Useful Notes: Irish Names
Geraldine: Oh, you Irish, you love your wacky spelling, don't you?
Campbell: You can say that again, her brother's called Breifne.
Geraldine: Oh, what, it spells Krtnqz? note
While most people in Ireland
today speak English, Irish (a member in the Goidelic branch of the Insular Celtic languages, closely related to Manx and Scottish Gaelic, and less closely to Breton, Cornish and Welsh) is spoken as an everyday language in some areas and as a name source among those who otherwise speak English. Written Irish uses a version of the Latin alphabet like English, but the similarities end there—the correspondence between Irish spelling and Irish pronunciation is quite different from the correspondence between English spelling and English pronunciation. Eighteen letters plus vowel acute accents [´] (the fada
) are used to write native words, the same letters as the English alphabet minus j, k, q, v, w, x, y and z. Lenited letters were traditionally represented by a dot [˙] above, but now a lenited letter is followed by "h" in modern printed Irish. In addition Irish was never standardised, leading to a wide variation in spelling for names pronounced the same way.
To complicate matters further, some Irish names are old Celtic names that became associated with Biblical names (especially in their Latin form) when Christianity came to the island, some are Irish forms newly derived from Biblical names, and some are Irish forms of English names (or of the Norman French versions of these names, which is why Irish forms of well-known English names often have a "softer" sound with more open vowels), formed once English power on the island became prevalent. And then to complicate matters even further, many contemporary names in Ireland are Anglicized forms of Irish names. Also, because of the similarities between Irish and Scottish Gaelic, there are many names which have very similar Irish and Scottish forms. Sometimes Scotireland
is almost a real place.
In Ireland, the language is identified universally as Irish
by English speakers. The language's autonym (name for itself) is Gaeilge
Names (approximation of pronunciationnote )
- Aengus (ain-gus) was the name of famous kings. Means something like "unity of strength" from "aon" (one) and "gus" (strength). The Scots form Angus is more familiar in the wider world.
- Áine (Awn-ya), sometimes misspelt Onya or Ainé.
- Aisling (Ash-ling), means 'dream-vision'
- Aoife (EE-fa), derived from the Irish aoibh, meaning "beauty". Sometimes anglicised as Eva. A very popular feminine name in Ireland that oddly has never really become popular abroad despite its relative simplicity.
- Art (Art). Not a diminutive, but a proper masculine name, unrelated to Arthur.
- The Irish-language redub of Arthur is retitled Art Ó Ruairc — which, as a Bilingual Bonus, was also the name of several ancient kings of Breifne.
- Bairre (Barry), is a diminutive of Fionnbharr meaning 'spear'. The modern anglicised form Barry is the most common use.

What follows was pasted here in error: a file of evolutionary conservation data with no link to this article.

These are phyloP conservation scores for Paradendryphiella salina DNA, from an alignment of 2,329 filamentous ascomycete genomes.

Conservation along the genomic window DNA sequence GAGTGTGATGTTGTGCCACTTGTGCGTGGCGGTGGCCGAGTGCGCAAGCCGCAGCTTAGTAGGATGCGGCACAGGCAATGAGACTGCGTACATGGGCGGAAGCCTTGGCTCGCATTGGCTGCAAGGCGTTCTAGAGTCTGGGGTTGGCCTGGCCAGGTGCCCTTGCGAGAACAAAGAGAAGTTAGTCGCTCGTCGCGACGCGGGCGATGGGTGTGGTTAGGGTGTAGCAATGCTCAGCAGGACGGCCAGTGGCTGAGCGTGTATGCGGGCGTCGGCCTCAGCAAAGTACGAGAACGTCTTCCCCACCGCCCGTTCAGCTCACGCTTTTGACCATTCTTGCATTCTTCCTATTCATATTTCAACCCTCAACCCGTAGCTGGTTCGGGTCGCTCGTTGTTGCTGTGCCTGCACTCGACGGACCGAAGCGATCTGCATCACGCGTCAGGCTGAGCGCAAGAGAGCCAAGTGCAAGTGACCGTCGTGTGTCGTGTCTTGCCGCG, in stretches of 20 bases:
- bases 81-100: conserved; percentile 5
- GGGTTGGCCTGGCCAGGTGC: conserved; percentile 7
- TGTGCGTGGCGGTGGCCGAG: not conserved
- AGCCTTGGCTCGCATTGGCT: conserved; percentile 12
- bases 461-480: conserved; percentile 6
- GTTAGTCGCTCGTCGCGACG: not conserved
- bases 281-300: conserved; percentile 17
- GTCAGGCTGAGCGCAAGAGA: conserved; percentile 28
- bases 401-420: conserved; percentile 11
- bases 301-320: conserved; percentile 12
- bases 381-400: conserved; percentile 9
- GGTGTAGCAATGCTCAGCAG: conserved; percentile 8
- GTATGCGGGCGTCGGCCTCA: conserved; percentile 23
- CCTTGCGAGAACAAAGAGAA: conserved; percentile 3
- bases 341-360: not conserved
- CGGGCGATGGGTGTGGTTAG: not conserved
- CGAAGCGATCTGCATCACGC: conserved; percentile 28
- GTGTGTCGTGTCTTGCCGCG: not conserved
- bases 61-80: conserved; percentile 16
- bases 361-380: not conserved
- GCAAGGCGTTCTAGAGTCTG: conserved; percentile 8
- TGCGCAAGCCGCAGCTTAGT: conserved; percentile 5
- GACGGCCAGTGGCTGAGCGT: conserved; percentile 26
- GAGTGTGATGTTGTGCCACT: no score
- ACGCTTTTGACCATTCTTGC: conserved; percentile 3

- Brían (Breen), is an Irish spelling (with an accent on the 'i') and pronunciation of a name that exists in France, Britain, and Ireland (in variations of Brian and Bryan) and is usually pronounced with the vowel sounds separated outside Ireland. It is, however, particularly popular in Ireland because of the tenth century king, Brían Bóruma, better known as Brian Boru, who reconfigured the internal politics of Ireland (taking the high kingship to Munster) and famously defeated a Norse army at the Battle of Clontarf. The actor Brían F. O'Byrne starred in FlashForward.
- Caitlín (Kat-LEEN) Not pronounced "Kate-lynn". The anglicized spelling is "Kathleen" and it is a diminutive form of "Caitríona" or "Catherine", so the "Kate" part of "Katelynn" isn't that far off the mark.
- Caitríona (Cat-REE-na) is "Catherine". Also Scots, and the eponymous heroine of a novel by Robert Louis Stevenson.
- Caoimhe (Kwee-va). In parts of Ireland it's pronounced (Kee-va). Occasionally pops up in media with the more anglicized spelling "Kiva".
- Caoimhín (Kwee-veen) is a name well-known in its anglicized form of "Kevin". It is most often associated with Saint Kevin of Glendalough, but dates to pre-Christian times and may mean something like "kind" or "honest". As with Caoimhe, above, is pronounced (Kee-ven) in some parts of Ireland.
- Cathal (Koh-hul) Translates directly as "battle ruler" or "mighty". Often equated to "Charles" but with no etymological connection. The very tricky to say "Cathal Brugha" (Koh-hul Brew-a)was a twentieth century Irish patriot.
- Cian (KEE-un), Ciara (KEER-ah), Cillian (KILL-ee-uhn), Ciarrai (KERR-ee, the Irish form of "Kerry"). C's at the beginning of Irish words are always hard c's.
- Colm (Kol-um), means "dove". As in Meaney, Feore, Wilkinson and Ó Cíosóig (good luck pronouncing that last one). Anglicized as "Callum", as in Blue. "Callum" is more frequent in Scotland, and "Colm" is predominant in Ireland.
- Conchobar/Conchobhar (modern Cro-khoor, old Con-kho-var) Origin of the name 'Conor'. 'Connor' while a popular spelling outside Ireland is generally restricted to the surname "Ó Connor" in Ireland unless the lad's parents adopted the American spelling. Its meaning is "lover of hounds" and has been the name of a few legendary high kings of Ireland.